Growing your referral practice
Chris Barrow gives us seven tips to stand out in an age of information overload
In our private lives, experts claim that we are subjected to around 5,000 advertising impressions everyday; whether online, on TV or on a billboard, our subconscious minds are drowning in notifications.
Don’t think that fast forwarding those advertisements as you watch your favourite TV series is working, or that your vacant stare from a train or motor car isn’t taking in every logo, strap line or visual image – our brains are cleverer than we realise, storing those impressions for future recall.
In the middle of all that noise (and I write as the annual seasonal retail-fest approaches), how is the specialist orthodontist expected to grab the attention of GDPs for long enough to engage with them and call them to action?
Let’s face it, every independent business owner, dental or otherwise, has their work cut out ‘staying alive’. My GDP clients regularly complain of overwhelmingly long hours on non-clinical work to add to their chairside time and the mounting responsibilities of compliance, financial analysis, marketing, customer service and HR.
In comes your letter/flyer, announcing an open evening or a CPD lecture at your clinic – it’s going to have to be something special if your audience are already struggling with work/life balance. Now the good news – there are solutions and I’d like to share here with you some ‘best practice’ tips I’ve noticed as common to those specialist referral practices who thrive and prosper from GDP referrals.
Tip 1 – there is no quick way
If you are looking for a quick fix to generate GDP referrals, then you are reading the wrong bloke’s article.
In my world, it takes time to build trust and credibility and the only way that you will accelerate that process is via third-party trust – in other words ‘word of mouth’ referral from one GDP to another.
So, when planning the growth of your referral practice, be very cautious and realistic as to how long it will take – ask the people you know who already have successful referral practices how long it took them – and then manage your expectations accordingly.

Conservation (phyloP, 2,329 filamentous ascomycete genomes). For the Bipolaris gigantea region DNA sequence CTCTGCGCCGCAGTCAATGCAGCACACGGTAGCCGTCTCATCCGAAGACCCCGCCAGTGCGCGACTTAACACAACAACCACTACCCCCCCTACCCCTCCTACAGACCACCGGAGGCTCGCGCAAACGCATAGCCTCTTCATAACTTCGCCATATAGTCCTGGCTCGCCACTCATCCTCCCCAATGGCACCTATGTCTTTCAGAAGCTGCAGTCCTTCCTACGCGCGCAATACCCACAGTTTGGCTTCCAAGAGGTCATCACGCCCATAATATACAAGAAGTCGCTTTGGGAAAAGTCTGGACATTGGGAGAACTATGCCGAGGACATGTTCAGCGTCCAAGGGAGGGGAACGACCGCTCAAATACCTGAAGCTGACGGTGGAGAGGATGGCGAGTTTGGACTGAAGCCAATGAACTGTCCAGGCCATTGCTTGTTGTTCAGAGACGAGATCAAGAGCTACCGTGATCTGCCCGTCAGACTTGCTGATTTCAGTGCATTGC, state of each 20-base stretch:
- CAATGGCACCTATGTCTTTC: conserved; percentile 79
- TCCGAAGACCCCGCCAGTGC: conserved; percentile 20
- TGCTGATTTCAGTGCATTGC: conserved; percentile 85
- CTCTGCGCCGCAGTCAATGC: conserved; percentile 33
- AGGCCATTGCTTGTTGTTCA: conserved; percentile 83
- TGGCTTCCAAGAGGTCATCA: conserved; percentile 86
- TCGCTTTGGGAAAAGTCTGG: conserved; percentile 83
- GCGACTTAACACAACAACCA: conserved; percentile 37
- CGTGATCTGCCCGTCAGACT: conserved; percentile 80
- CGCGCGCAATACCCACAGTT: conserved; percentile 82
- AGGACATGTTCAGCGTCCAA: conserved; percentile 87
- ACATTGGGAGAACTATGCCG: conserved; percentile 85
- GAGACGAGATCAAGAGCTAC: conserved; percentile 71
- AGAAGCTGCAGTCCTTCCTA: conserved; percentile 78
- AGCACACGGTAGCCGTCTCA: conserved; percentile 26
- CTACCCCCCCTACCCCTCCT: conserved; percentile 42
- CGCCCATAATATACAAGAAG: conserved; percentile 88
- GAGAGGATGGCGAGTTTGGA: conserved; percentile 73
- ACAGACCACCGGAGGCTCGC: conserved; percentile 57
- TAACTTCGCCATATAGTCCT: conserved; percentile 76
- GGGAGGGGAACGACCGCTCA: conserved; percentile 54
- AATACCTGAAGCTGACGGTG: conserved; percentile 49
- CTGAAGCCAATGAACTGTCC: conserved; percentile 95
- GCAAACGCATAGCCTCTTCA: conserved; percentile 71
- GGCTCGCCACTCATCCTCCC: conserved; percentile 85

Tip 2 – remember the Pareto Principle
It applies in many areas of dentistry and this is no exception. Eighty percent of your referrals will come from 20% of your referring GDPs – there will be a VIP club made up of those people. They will be few in number and steadfastly loyal in their support. 20% of your referrals will come from 80% of your referring GDPs – there will be a ‘long-tail’ of GDPs who rarely support you, either at CPD events or by referring patients.
The challenge is to remain equally relentless, keeping in touch with them, never giving up hope in the knowledge that every now and then, one of them may self-promote into the VIP club (and you’ll never guess which).
Tip 3 – your study club needs an identity
You need a study club – the occasional evening will not cut the mustard any more. The study club should have its own identity and brand, distinct from your practice.
Create a separate website and a private (and well-moderated) Facebook group, where you can discuss cases.
Create a monthly email newsletter on a subscription basis. Create a data-capture feature on your dedicated website that collects GDP email addresses and subscription consent, in return for the free download of useful technical information as a PDF.
Tip 4 – create an annual curriculum
The best practices will publish a full year’s meetings, giving their GDP community plenty of time to browse speakers and subjects that may be of interest to them and their team members (a client has recently started offering practice manager courses for referring GDPs).
The curriculum should be available online and as well-designed PDF download or print media handout. When choosing topics – think well outside of the box.
Tip 5 – mix it up a bit
Not wishing to make hardworking Jack or Jill and even duller boy or girl, I would strongly suggest that there are three parallel tracks to your curriculum:
1. Clinical lectures given by leading dentists, technicians, experts and other DCPs who have something to say that will be of topical interest to the target audience;
2. Business lectures given by those who provide training, consultancy, coaching and mentoring – people like me!
3. A social track – have some fun – a go-karting evening for the VIP Club, a trip on a canal boat followed by a summer BBQ, tickets for a sporting event, a track day – you get the picture
Tip 6 – follow through with every referral
I may well be preaching to the choir here but taking a personal interest in the progress of each referred patient, keeping the GDP well informed and delivering a remarkable treatment co-ordination process will all help to encourage repeat business.
Tip 7 – follow through with every referring GDP
I have a long-standing and very successful principal of a specialist referral practice who invests every Tuesday evening having dinner in a local Italian restaurant with one of his VIP club – and has done for years.
It takes dedication to sit down weekly and listen to his dinner guest talk about their hopes, fears and ambitions. One could argue that he is coaching his clients. The proof is in the resilience of the GDP referral database and, especially, his VIP Club members, who have stayed loyal for 20 years. That’s undoubtedly a lot of pizza and pasta, but the payback has made the exercise more than worthwhile. After all, it’s a pleasure to do business with friends.
Let’s return to where we started – an information age that wants to drown us. No matter how clever the technology, nothing replaces the magic that can happen when two people commune or when a tribe gather. That’s what we are really wired to do.